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In the spirit of a true Toolmonger, TM reader and photo pool member Simple Simon posted this picture of his low-buck feed-roller solution.  Made of “some cheapo wheels found at work” and what appear to be milk crates, it’ll clearly do the job.

If you keep an eye out, you can find wheels like this in bulk at the flea market, or sometimes even Harbor Freight, though they don’t really advertise the sales on these, so you have to keep an eye out at the store.  The rest of the parts are easy to come by — assuming you don’t have them already.

Thumbs (and beers) up to Simon for this simple “hack.”

Toolmonger’s Photo Pool [Flickr]


10 Responses to From The Flickr Pool: A Cheap(-Ass) Saw Feed Roller

  1. Pete Hartman says:

    I have a couple rolling pins that are in the tool drawer. Used them to press out vinyl tile, long ago, so don’t want to use them for food.

    I keep considering making a stand to use them together as a wood roller…..

  2. Don says:

    Where would one go about getting old milk crates? And stealing them from behind an ice cream stand isn’t the answer I’m looking for.

  3. Randy says:

    1) You can buy them at http://www.containerstore.com
    2) You can ask at the grocery store and they will probably give you a couple for free. Same with the dairy.
    3) You can offer the grocery store a few bucks each if they won’t just give some to you. Same with the dairy.
    4) You can just take them from behind the dairy knowing that there are millions of the things, and that they are not precious and guarded commodities.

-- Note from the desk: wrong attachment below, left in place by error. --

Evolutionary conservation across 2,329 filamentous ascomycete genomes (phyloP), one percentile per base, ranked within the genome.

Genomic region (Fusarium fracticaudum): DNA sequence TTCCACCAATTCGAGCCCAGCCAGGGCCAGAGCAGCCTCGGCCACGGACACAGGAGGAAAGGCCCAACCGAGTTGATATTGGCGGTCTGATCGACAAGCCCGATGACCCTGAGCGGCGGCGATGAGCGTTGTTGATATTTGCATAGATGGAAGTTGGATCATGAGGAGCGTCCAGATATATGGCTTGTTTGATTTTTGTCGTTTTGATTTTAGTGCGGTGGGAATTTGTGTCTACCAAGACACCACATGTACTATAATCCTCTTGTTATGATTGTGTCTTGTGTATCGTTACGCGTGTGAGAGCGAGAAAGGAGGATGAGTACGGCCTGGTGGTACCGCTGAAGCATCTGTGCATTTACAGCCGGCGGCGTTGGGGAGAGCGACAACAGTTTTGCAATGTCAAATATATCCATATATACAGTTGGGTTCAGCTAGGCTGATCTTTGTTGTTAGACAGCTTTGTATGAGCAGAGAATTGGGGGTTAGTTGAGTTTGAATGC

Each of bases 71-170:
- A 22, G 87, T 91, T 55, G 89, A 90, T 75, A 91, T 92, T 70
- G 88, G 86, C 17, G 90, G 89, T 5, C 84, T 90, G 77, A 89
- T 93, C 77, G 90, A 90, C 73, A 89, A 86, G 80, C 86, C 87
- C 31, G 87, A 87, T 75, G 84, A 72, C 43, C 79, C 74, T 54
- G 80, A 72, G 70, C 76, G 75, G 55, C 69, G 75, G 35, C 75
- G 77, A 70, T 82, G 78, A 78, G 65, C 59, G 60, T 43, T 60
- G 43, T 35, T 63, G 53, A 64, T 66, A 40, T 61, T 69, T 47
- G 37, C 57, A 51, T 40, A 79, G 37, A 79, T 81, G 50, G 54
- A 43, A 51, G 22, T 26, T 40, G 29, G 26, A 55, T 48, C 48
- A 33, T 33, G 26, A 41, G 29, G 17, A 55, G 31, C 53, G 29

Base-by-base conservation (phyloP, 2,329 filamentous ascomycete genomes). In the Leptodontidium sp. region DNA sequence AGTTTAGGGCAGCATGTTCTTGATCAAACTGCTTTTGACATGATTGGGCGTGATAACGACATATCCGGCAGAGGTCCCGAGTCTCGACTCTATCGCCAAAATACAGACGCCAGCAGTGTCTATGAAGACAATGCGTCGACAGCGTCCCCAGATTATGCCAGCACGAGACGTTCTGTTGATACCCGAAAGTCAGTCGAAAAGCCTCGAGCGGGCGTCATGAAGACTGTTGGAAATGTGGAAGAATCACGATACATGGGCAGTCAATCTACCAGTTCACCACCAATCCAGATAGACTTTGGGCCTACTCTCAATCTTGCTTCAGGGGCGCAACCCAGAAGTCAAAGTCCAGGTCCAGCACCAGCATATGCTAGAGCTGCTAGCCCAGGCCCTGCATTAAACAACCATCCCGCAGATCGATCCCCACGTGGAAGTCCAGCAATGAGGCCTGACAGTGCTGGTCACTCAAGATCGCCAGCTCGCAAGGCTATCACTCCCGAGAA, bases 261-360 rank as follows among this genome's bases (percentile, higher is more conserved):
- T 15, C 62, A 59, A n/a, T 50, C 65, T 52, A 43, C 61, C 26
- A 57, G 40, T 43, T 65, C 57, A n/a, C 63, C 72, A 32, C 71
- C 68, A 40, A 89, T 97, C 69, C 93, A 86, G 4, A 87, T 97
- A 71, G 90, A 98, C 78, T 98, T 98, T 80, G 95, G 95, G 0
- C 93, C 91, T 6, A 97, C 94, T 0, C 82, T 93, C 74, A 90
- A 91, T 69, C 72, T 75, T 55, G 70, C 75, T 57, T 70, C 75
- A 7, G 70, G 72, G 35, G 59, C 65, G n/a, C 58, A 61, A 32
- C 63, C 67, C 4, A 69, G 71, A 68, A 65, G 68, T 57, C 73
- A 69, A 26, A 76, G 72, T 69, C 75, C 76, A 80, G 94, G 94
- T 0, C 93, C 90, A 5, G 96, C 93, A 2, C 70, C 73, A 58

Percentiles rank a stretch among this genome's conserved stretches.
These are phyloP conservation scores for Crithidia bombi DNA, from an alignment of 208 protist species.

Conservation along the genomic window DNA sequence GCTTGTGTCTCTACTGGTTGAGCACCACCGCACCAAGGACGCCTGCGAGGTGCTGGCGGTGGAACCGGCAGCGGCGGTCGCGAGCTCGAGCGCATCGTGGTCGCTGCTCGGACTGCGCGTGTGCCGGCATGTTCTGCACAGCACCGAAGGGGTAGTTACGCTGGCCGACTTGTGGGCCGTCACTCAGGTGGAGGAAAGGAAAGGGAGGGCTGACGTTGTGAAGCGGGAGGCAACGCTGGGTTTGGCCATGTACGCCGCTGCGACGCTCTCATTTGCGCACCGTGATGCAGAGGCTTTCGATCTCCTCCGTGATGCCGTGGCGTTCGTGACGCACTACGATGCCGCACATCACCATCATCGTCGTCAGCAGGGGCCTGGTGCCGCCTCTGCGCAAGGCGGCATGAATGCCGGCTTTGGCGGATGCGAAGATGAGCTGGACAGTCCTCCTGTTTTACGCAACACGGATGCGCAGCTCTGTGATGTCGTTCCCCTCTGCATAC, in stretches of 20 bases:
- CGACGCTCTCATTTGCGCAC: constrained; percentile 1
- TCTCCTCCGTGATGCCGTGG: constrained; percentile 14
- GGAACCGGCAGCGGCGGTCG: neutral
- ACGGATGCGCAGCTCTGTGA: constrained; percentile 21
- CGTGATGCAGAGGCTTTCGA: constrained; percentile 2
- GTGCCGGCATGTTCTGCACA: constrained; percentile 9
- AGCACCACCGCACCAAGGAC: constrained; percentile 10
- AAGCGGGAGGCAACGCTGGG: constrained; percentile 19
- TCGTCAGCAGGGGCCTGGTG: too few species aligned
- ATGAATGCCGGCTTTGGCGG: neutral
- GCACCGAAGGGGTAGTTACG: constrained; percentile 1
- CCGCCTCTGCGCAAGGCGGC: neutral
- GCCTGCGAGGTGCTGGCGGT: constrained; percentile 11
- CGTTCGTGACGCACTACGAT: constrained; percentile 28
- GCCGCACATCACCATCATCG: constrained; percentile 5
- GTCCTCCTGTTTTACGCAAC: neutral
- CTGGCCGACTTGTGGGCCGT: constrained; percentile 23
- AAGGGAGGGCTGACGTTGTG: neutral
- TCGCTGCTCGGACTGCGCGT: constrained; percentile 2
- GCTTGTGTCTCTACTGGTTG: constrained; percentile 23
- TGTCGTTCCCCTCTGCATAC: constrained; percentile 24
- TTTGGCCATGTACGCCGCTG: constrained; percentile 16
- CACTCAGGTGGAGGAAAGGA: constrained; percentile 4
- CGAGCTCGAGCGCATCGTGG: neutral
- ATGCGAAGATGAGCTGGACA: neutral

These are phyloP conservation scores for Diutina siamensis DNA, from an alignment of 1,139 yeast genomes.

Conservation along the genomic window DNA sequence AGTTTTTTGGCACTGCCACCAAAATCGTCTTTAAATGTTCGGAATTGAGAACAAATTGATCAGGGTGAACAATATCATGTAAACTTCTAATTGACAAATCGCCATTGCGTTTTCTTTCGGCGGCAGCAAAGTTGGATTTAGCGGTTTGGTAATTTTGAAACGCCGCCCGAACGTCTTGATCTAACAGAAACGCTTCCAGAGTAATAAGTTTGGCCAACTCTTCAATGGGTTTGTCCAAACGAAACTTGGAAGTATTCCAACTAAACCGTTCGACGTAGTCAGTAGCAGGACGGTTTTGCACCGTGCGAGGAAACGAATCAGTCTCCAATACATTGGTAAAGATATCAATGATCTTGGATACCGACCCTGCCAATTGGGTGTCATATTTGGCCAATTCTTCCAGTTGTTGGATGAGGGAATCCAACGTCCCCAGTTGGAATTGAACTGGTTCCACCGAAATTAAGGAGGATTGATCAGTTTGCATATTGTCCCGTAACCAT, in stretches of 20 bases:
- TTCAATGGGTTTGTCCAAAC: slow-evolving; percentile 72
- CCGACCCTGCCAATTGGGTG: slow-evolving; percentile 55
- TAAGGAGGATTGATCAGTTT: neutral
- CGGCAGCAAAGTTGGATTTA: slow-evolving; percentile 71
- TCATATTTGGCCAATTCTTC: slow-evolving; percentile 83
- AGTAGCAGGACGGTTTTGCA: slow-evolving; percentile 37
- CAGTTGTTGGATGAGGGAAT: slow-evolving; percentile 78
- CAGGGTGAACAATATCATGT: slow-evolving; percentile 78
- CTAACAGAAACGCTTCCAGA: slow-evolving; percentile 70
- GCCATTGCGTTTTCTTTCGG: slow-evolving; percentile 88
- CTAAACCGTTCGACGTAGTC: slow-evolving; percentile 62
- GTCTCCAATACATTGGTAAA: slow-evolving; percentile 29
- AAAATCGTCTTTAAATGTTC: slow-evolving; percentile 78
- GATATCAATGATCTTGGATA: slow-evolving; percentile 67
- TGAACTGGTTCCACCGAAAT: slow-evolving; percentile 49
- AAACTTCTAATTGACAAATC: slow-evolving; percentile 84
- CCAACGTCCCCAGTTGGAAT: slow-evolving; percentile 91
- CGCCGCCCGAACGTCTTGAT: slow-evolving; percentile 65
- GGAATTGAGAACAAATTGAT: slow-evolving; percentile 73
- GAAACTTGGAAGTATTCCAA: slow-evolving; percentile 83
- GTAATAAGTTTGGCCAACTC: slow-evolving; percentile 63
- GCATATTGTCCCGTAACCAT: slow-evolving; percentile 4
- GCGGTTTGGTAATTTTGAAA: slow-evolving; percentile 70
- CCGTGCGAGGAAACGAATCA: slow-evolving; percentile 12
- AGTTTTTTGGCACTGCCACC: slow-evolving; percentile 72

5) You can make a reasonable copy (custom fit!) out of plywood.

  4. Chuck Cage says:

    Don: Check out any college around the end of the semester and you can get all those ones the students bought from Container Store for free. 🙂

  5. Simon says:

    The plastic moulding companies that maked them will sell them to you for about $5 each – if you get a 100 or more – they will put your logo on them.

    Stealing is wrong so I usually “borrow” them from someone else who stole them in the first place. The store bought ones are usually much weaker.


  6. Alistair says:

    just a thought…wouldn’t swivelling wheels be a little better? the fixed ones may have to be aligned accurately to the outfeed direction so that the work piece doesn’t creep to one side or another.

    or am I just talking smack? the set up shown probably works pretty well.

  7. Simon says:

    re: Alistair Says:

    Being cheap plastic, they are pretty slippery in any direction and that is what I found for free. It does not improve the quality of the cut but it’s main function is to hold up a heavy bit of ply while you fumble for the power switch.

  8. Alistair says:

    Good point Simon. I was engaging in that oh so easy habit of armchair criticism.

    Please don’t come ’round my workshop unless your interested in a museum of jerry rigs 🙂

  9. Simon says:

    The previous shop I worked was the ultimate in Jerry rigged stuff – we built special effects for a TV show which were often quite dangerous in actual use since duct tape was our primary method of building contraptions.

  10. Travis says:

    Ooo. This would fit well in my garage shop. Small, portable, and looks like it’ll easily move out of the way when I’m done.

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